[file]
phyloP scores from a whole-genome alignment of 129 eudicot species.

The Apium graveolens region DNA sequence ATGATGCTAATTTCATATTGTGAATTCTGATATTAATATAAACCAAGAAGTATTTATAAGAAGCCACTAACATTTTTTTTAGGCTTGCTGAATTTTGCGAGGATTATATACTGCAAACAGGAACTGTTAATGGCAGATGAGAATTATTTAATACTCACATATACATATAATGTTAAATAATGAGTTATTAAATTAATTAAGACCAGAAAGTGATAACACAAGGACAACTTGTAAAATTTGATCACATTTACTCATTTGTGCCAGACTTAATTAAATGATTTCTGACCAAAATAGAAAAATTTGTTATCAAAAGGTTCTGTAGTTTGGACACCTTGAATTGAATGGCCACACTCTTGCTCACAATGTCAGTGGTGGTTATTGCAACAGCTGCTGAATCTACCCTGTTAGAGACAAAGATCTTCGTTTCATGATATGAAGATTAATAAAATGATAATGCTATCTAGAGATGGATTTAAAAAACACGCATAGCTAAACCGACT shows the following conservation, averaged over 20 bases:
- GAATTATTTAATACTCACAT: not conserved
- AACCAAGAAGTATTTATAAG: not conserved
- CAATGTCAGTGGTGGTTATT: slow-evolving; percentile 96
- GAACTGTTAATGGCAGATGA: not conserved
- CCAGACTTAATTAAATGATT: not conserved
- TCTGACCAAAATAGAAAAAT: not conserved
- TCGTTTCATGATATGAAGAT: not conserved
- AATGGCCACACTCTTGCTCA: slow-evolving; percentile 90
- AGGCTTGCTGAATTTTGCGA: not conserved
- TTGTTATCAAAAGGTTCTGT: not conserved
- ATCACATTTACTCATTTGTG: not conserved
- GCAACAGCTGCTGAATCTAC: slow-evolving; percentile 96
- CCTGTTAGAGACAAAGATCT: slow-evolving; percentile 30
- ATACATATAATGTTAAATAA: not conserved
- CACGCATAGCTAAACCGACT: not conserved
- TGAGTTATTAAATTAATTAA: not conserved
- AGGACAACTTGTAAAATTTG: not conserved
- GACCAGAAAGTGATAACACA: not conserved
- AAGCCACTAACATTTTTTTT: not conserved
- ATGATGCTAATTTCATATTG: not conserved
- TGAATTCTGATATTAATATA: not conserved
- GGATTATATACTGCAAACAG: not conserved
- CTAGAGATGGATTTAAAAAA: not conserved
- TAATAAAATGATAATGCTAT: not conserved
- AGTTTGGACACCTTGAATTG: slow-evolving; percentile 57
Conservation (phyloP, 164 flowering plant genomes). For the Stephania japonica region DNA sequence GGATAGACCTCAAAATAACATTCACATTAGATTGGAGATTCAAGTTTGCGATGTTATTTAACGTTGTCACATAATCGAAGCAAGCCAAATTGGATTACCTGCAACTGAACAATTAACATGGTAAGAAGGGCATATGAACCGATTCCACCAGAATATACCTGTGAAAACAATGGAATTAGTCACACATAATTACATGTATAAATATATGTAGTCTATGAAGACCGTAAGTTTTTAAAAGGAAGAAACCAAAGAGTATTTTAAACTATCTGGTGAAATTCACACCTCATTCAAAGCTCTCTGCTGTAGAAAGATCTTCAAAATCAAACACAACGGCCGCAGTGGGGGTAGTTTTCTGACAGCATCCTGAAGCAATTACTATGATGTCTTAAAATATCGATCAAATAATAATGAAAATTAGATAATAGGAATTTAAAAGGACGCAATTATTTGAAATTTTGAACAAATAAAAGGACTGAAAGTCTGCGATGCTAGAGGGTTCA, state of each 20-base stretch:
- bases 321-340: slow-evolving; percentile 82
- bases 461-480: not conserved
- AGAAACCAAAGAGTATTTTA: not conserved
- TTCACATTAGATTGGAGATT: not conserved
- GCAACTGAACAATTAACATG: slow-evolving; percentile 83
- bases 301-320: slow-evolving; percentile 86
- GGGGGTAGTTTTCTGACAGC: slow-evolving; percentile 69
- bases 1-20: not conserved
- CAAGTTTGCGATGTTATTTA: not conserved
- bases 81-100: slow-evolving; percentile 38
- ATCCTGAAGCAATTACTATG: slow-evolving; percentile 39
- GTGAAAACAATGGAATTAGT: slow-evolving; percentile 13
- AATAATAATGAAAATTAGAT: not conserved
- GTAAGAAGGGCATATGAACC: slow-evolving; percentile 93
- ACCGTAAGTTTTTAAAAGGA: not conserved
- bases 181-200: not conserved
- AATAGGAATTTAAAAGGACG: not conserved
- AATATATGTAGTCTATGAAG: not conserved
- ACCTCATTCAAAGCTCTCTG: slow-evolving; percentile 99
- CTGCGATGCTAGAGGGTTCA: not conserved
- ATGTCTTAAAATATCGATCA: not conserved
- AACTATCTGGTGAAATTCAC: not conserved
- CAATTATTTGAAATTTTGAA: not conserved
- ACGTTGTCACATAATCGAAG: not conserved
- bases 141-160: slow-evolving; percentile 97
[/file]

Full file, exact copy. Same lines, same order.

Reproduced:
phyloP scores from a whole-genome alignment of 129 eudicot species.

The Apium graveolens region DNA sequence ATGATGCTAATTTCATATTGTGAATTCTGATATTAATATAAACCAAGAAGTATTTATAAGAAGCCACTAACATTTTTTTTAGGCTTGCTGAATTTTGCGAGGATTATATACTGCAAACAGGAACTGTTAATGGCAGATGAGAATTATTTAATACTCACATATACATATAATGTTAAATAATGAGTTATTAAATTAATTAAGACCAGAAAGTGATAACACAAGGACAACTTGTAAAATTTGATCACATTTACTCATTTGTGCCAGACTTAATTAAATGATTTCTGACCAAAATAGAAAAATTTGTTATCAAAAGGTTCTGTAGTTTGGACACCTTGAATTGAATGGCCACACTCTTGCTCACAATGTCAGTGGTGGTTATTGCAACAGCTGCTGAATCTACCCTGTTAGAGACAAAGATCTTCGTTTCATGATATGAAGATTAATAAAATGATAATGCTATCTAGAGATGGATTTAAAAAACACGCATAGCTAAACCGACT shows the following conservation, averaged over 20 bases:
- GAATTATTTAATACTCACAT: not conserved
- AACCAAGAAGTATTTATAAG: not conserved
- CAATGTCAGTGGTGGTTATT: slow-evolving; percentile 96
- GAACTGTTAATGGCAGATGA: not conserved
- CCAGACTTAATTAAATGATT: not conserved
- TCTGACCAAAATAGAAAAAT: not conserved
- TCGTTTCATGATATGAAGAT: not conserved
- AATGGCCACACTCTTGCTCA: slow-evolving; percentile 90
- AGGCTTGCTGAATTTTGCGA: not conserved
- TTGTTATCAAAAGGTTCTGT: not conserved
- ATCACATTTACTCATTTGTG: not conserved
- GCAACAGCTGCTGAATCTAC: slow-evolving; percentile 96
- CCTGTTAGAGACAAAGATCT: slow-evolving; percentile 30
- ATACATATAATGTTAAATAA: not conserved
- CACGCATAGCTAAACCGACT: not conserved
- TGAGTTATTAAATTAATTAA: not conserved
- AGGACAACTTGTAAAATTTG: not conserved
- GACCAGAAAGTGATAACACA: not conserved
- AAGCCACTAACATTTTTTTT: not conserved
- ATGATGCTAATTTCATATTG: not conserved
- TGAATTCTGATATTAATATA: not conserved
- GGATTATATACTGCAAACAG: not conserved
- CTAGAGATGGATTTAAAAAA: not conserved
- TAATAAAATGATAATGCTAT: not conserved
- AGTTTGGACACCTTGAATTG: slow-evolving; percentile 57
Conservation (phyloP, 164 flowering plant genomes). For the Stephania japonica region DNA sequence GGATAGACCTCAAAATAACATTCACATTAGATTGGAGATTCAAGTTTGCGATGTTATTTAACGTTGTCACATAATCGAAGCAAGCCAAATTGGATTACCTGCAACTGAACAATTAACATGGTAAGAAGGGCATATGAACCGATTCCACCAGAATATACCTGTGAAAACAATGGAATTAGTCACACATAATTACATGTATAAATATATGTAGTCTATGAAGACCGTAAGTTTTTAAAAGGAAGAAACCAAAGAGTATTTTAAACTATCTGGTGAAATTCACACCTCATTCAAAGCTCTCTGCTGTAGAAAGATCTTCAAAATCAAACACAACGGCCGCAGTGGGGGTAGTTTTCTGACAGCATCCTGAAGCAATTACTATGATGTCTTAAAATATCGATCAAATAATAATGAAAATTAGATAATAGGAATTTAAAAGGACGCAATTATTTGAAATTTTGAACAAATAAAAGGACTGAAAGTCTGCGATGCTAGAGGGTTCA, state of each 20-base stretch:
- bases 321-340: slow-evolving; percentile 82
- bases 461-480: not conserved
- AGAAACCAAAGAGTATTTTA: not conserved
- TTCACATTAGATTGGAGATT: not conserved
- GCAACTGAACAATTAACATG: slow-evolving; percentile 83
- bases 301-320: slow-evolving; percentile 86
- GGGGGTAGTTTTCTGACAGC: slow-evolving; percentile 69
- bases 1-20: not conserved
- CAAGTTTGCGATGTTATTTA: not conserved
- bases 81-100: slow-evolving; percentile 38
- ATCCTGAAGCAATTACTATG: slow-evolving; percentile 39
- GTGAAAACAATGGAATTAGT: slow-evolving; percentile 13
- AATAATAATGAAAATTAGAT: not conserved
- GTAAGAAGGGCATATGAACC: slow-evolving; percentile 93
- ACCGTAAGTTTTTAAAAGGA: not conserved
- bases 181-200: not conserved
- AATAGGAATTTAAAAGGACG: not conserved
- AATATATGTAGTCTATGAAG: not conserved
- ACCTCATTCAAAGCTCTCTG: slow-evolving; percentile 99
- CTGCGATGCTAGAGGGTTCA: not conserved
- ATGTCTTAAAATATCGATCA: not conserved
- AACTATCTGGTGAAATTCAC: not conserved
- CAATTATTTGAAATTTTGAA: not conserved
- ACGTTGTCACATAATCGAAG: not conserved
- bases 141-160: slow-evolving; percentile 97